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The germy items we're surrounded by daily

The germy items we're surrounded by daily
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Our personal items are grosser than we think. Here’s what might be living on your phone, your gym clothes, your handbag…

Your phone

Your phone
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Mobile phones deliver more than messages: According to University of Arizona microbiologist Charles Gerba, PhD – aka Dr Germ – these electronic wonders are often coated with everything from faecal matter to MRSA, the antibiotic-resistant evil cousin of staph. “Sharing your phone can make the problem even worse,” he explains. “The bacteria that lives on your skin probably won’t make you sick, but someone else’s just might if you rub your eye or eat before washing your hands.” The solution? “Wipe your phone down with an alcohol-based towelette at least once a day,” advises Dr Gerba.

Discover 13 ways your smartphone affects your body and mind. 

Your handbag or backpack

Your handbag or backpack
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Purses go where we go: to the store, to restaurants and to the bathroom, where, more often than not, they’re plopped onto the floor. Then you come home, toss it onto the kitchen counter, and go through the mail. Guess what you’ve left on your counter, waiting for you to start dinner? Dr Gerba says probably an icky mess of E. coli and other germs.

You should wash your hands immediately after touching these 1o things.

Reusable grocery bags

Reusable grocery bags
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You remembered to take your own grocery bags into the store – congratulations! Now, when was the last time you cleaned them? If you can’t remember, don’t feel bad: Dr Gerba shares that just 3 percent of people wash theirs regularly. What’s at risk? “The meat leaks, you don’t notice, then back the bags go into your warm, dark car boot,” he explains. “Two days later, you put a head of lettuce in the same bag. Now you’ve got the makings of salmonella salad.” It’s an easy fix – toss your bags into the washer or spray them down with a bleach-based cleanser after every use.

Here are 5 essential food safety tips for proper food handling.

Your child’s car seat

Your child’s car seat
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Car seats do more than keep your baby safe. According to Dr Gerba, they’re a haven for mould, faecal bacteria and other nasties as well. “Kids touch their faces an average of 60 times an hour, meaning just about everything they touch goes into their eyes, nose or mouth, which are the entry points for bacteria,” he explains. “Keep their seat clean and wipe their hands with sanitiser as soon as you get them out of the car.”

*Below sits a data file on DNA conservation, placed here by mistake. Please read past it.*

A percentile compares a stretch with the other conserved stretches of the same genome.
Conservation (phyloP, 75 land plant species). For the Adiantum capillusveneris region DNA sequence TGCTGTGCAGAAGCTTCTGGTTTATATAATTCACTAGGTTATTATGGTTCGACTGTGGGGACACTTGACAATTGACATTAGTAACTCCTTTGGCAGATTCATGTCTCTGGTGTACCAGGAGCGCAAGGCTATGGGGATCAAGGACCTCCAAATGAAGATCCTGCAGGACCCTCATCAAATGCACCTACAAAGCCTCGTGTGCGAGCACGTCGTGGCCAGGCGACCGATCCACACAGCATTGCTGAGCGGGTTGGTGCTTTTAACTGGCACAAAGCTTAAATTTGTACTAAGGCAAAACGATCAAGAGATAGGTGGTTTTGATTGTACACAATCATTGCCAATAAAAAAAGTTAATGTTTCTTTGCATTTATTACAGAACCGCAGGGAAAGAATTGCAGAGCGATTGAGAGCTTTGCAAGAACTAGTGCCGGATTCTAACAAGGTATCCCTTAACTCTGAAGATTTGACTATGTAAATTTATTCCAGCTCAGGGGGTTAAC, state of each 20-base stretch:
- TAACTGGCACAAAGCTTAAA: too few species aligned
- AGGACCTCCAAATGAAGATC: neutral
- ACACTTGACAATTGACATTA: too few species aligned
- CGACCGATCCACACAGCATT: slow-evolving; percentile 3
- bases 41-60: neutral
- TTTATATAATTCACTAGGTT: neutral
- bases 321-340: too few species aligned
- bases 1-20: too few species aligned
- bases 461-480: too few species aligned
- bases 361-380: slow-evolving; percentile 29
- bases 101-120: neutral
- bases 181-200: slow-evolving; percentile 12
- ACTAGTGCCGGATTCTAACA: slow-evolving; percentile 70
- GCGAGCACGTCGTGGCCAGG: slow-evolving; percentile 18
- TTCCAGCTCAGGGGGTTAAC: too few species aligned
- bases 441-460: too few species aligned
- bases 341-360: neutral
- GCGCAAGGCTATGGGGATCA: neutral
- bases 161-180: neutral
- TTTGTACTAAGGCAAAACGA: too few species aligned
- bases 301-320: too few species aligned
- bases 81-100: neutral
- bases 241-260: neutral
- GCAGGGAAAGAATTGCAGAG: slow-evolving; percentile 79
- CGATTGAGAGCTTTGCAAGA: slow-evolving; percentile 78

Don’t miss these 7 incredibly dangerous parenting moves even cautious parents make by mistake. 

Your yoga mat

Your yoga mat
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“You name it and you’ll find it on a floor,” says Philip Tierno, PhD, a microbiologist. “When you roll up your yoga mat, anything it has picked up transfers from the floor to your hands and the other side of the mat.” The solution? Take the time to disinfect your mat after every use.

Learn how to decrease your chances of catching a cold. 

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Water bottles

Water bottles
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Still carrying a plastic water bottle? According to Dr Tierno, you might want to consider switching to metal. “Metal can be inhibitory to bacterial growth,” he says. “Plastic may allow microorganisms to adhere, build up and create a biofilm, which encourages their growth.” Although not all of these germs can cause disease, play it safe and use a bottle brush to scrub the inside of your water bottle every day, especially if you’ve filled it with something other than water.

Here are 45 facts that will stop you using plastic. 

Gym clothes

Gym clothes
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Sweaty workout wear is more than gross: It can also carry pathogens like rhinovirus and staph that you may have picked up at the gym. And if that isn’t bad enough, some workout clothes get worn more than once before they’re washed. “That time between washings not only gives the germs time to incubate, but can also create an environment where mould can grow,” says Steven Fiester, PhD, a microbiologist. “Get in the habit of washing your gym clothes after every workout.”

Contact lenses

Contact lenses
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Scientists know that most of the bacteria we run into is beneficial, but when it comes to your eyes, it’s best to stay squeaky clean. “Contacts may come out of the case sterile, but if you pop them into your eyes with a dirty finger you run the risk of everything from conjunctivitis to an infection of the cornea,” says William Schaffner, PhD, an infectious disease and public health specialist. “Keep your hands clean and you’ll be amazed at how healthy you’ll stay.”

Your dog’s leash

Your dog’s leash
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It’s dragged through, well, everything, but how often do we clean, or replace, our dog’s leash? Practically never. “You have no idea what’s on the ground, so be safe and wash your hands when you return from walking your dog,” says Elizabeth Scott, PhD, a microbiologist. “On that same note, don’t let your dog lick your face. They spend a lot of time with their mouths in things you don’t want on your face.”

Every dog and cat owner should learn these 14 cleaning hacks. 

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